Bitcoin’s bad days are far from over and the prices of the cryptocurrency could crash below $3,000 in the next two months. Analysts expect bitcoin prices to stabilize in the $2,000- $3,000 range, much lower than its last traded level of $3,959.15.

Bitcoin lost more than 35 percent of its value in November, closing at $3990.04 Friday. It started the month at $6,313.49 and touched its lowest for the year at $3,636.15 on Nov. 25, according to Coindesk’s Bitcoin Price Index. Although the cryptocurrency briefly showed signs of reversing course in the past week, with prices touching a high of $4,353.30 on Nov. 29, it could not sustain the momentum.

Daniel Wagner, chief executive of Country Risk Solutions and author of “Virtual Terror” -- a book on 21-st century warfare -- expects volatility to continue in the markets. “I see bitcoin settling at a level perhaps close to 10-15 percent of its peak valuation, then there will be a buildup of another crypto bubble -- that seems inevitable,” he said.

Bitcoin touched an all-time high of 19,783.21 on Dec. 17, 2017, and slumped 31 percent to start 2018 at $13,615.58. A bounce during January took the prices to $16,748.27, its highest level for the current year.

Mike Macdonald, senior technical analyst at Continuum Economics, expects bitcoin to fall below $3,000 and stabilize at around $2,500 in the next couple of months.

He said bitcoin was hammered in the recent cycle by profit-takers. “There was a lot of volatility in the market and people got scared of it,” he said. “It failed to make much headway above the $7,500 level and got hit quite hard. All the retail investors have come out of it and it’s seen a lot of profit-taking and a lot of scare.”

Bitcoin slipped below the key psychological level of $7,500 on May 25. It managed to breach that level on two occasions – in June and July – for a brief period but could not stay there.

Bitcoin was trading in the $6,000-$7,000 range in September and October and had shown signs of stabilizing in the $6,300-$6,500 range before the crash last month.

“Cryptocurrencies have experienced a number of crashes since the time they were born a decade ago, this is just the most dramatic of them all,” said Wagner. “I would say that there's a lot of uncertainty not only around the regulatory and the governance issues but also around how trustworthy cryptocurrencies are.”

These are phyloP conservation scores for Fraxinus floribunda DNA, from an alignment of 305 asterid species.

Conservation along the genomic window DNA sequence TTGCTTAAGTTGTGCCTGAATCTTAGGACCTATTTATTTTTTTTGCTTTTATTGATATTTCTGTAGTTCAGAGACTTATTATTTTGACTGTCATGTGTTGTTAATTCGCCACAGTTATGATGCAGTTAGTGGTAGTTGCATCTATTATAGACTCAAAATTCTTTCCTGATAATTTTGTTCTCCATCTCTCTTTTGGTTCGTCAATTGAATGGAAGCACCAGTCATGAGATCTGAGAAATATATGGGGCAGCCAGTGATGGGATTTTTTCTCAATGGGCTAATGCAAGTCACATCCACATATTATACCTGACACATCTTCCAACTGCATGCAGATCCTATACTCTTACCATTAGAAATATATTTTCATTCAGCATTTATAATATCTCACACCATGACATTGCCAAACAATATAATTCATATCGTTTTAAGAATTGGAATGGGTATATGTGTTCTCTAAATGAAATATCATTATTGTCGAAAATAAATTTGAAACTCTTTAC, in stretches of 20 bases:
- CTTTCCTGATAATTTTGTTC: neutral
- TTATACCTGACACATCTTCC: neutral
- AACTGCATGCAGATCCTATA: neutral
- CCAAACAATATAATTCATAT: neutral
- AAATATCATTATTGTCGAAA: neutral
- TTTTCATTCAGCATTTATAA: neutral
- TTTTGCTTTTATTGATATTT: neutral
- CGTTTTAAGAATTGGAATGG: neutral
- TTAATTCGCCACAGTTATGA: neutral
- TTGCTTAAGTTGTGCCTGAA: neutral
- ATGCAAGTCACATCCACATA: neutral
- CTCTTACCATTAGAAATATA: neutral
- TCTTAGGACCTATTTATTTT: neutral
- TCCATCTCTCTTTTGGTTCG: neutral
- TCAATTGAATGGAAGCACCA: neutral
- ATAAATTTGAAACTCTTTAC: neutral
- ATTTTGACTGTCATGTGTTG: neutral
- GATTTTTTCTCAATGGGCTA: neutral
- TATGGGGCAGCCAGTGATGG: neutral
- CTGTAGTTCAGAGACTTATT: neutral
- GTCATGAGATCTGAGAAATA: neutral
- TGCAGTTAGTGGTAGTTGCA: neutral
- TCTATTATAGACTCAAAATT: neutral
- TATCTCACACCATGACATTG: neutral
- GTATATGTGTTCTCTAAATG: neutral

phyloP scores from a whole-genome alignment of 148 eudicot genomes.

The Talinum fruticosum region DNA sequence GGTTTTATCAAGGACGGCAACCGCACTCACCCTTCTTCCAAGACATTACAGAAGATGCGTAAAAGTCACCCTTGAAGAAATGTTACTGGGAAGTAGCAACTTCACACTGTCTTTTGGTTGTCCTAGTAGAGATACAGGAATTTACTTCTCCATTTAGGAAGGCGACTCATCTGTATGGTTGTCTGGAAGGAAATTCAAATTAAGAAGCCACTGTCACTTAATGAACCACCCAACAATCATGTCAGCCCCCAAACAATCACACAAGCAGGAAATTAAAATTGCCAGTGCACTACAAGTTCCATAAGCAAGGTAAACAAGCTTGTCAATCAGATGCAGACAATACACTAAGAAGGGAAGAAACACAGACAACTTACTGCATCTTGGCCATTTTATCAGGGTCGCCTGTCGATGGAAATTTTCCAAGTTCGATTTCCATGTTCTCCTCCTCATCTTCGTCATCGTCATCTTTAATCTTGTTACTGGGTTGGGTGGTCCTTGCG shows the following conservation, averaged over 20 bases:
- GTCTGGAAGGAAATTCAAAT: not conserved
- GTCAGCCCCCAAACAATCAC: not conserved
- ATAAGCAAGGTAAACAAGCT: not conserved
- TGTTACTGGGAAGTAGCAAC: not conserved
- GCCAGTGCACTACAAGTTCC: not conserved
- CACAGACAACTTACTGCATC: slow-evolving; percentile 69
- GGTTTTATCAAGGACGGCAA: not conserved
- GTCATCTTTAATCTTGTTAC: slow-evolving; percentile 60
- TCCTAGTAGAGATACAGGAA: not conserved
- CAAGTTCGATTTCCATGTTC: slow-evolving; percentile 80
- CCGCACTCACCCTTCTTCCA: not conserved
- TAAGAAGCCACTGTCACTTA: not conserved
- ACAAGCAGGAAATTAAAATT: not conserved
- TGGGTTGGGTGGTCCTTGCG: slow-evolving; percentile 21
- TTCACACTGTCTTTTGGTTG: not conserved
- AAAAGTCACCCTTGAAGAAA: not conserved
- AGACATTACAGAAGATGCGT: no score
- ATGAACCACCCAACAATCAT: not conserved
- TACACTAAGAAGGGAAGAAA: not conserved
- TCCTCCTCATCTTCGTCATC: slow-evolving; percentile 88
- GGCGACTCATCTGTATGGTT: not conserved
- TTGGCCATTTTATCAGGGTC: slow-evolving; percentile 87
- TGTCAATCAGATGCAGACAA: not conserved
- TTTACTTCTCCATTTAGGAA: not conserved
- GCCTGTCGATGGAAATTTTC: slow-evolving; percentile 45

A file photo of a visual representation of the digital Cryptocurrency, Bitcoin on October 23, 2017 in London, England. Dan Kitwood/Getty Images

Bitcoin prices will stabilize when investors start looking at it from an investment perspective, analysts said. As of now, a lack of transparency and clear understanding of fundamentals make it difficult to predict the direction of the markets. Wagner pointed out that more than half of the cryptocurrency transactions happen on the Dark Web -- a part of the internet that allows users and website operators to remain untraceable.

“Once pure greed is no longer defining the trade regime for cryptocurrencies, we will see less volatility of such a dramatic nature,” Wagner added.

Analysts think price stabilization will help bitcoin evolve as an asset class and that will highlight another challenge facing cryptocurrencies -- lack of consensus on their classification. While some analysts believe it may edge out gold as an alternative investment, others say it may compete with the forex market. Wagner expects cryptocurrencies to emerge as a new class: “an asset class that doesn’t exist yet.”

For cryptocurrencies to become an asset class, Wagner said regulators need to define them as an investment instrument and lay down a clear set of rules to govern their function in the legal marketplace. Wagner thinks cryptocurrencies should be recognized as a security and said, “It probably fits the security classification better than anything else and I think regulators are more comfortable with the idea of classifying it as such rather than anything else. It seems to tick more of the boxes of a security than a currency.”

Wagner said cryptocurrencies’ emergence as an asset class may help bitcoin to realize the hefty valuations that some market players have predicted but said it may take several years to get there.

“It will change how many entities view cryptocurrencies,” he said. “If it can be legalized and regulated, then it's a whole new ballgame and perhaps you know these lofty valuations that some people have spoken about could become reality. But right now it's just a big question mark and it's experiencing ongoing boom-and-bust cycles.”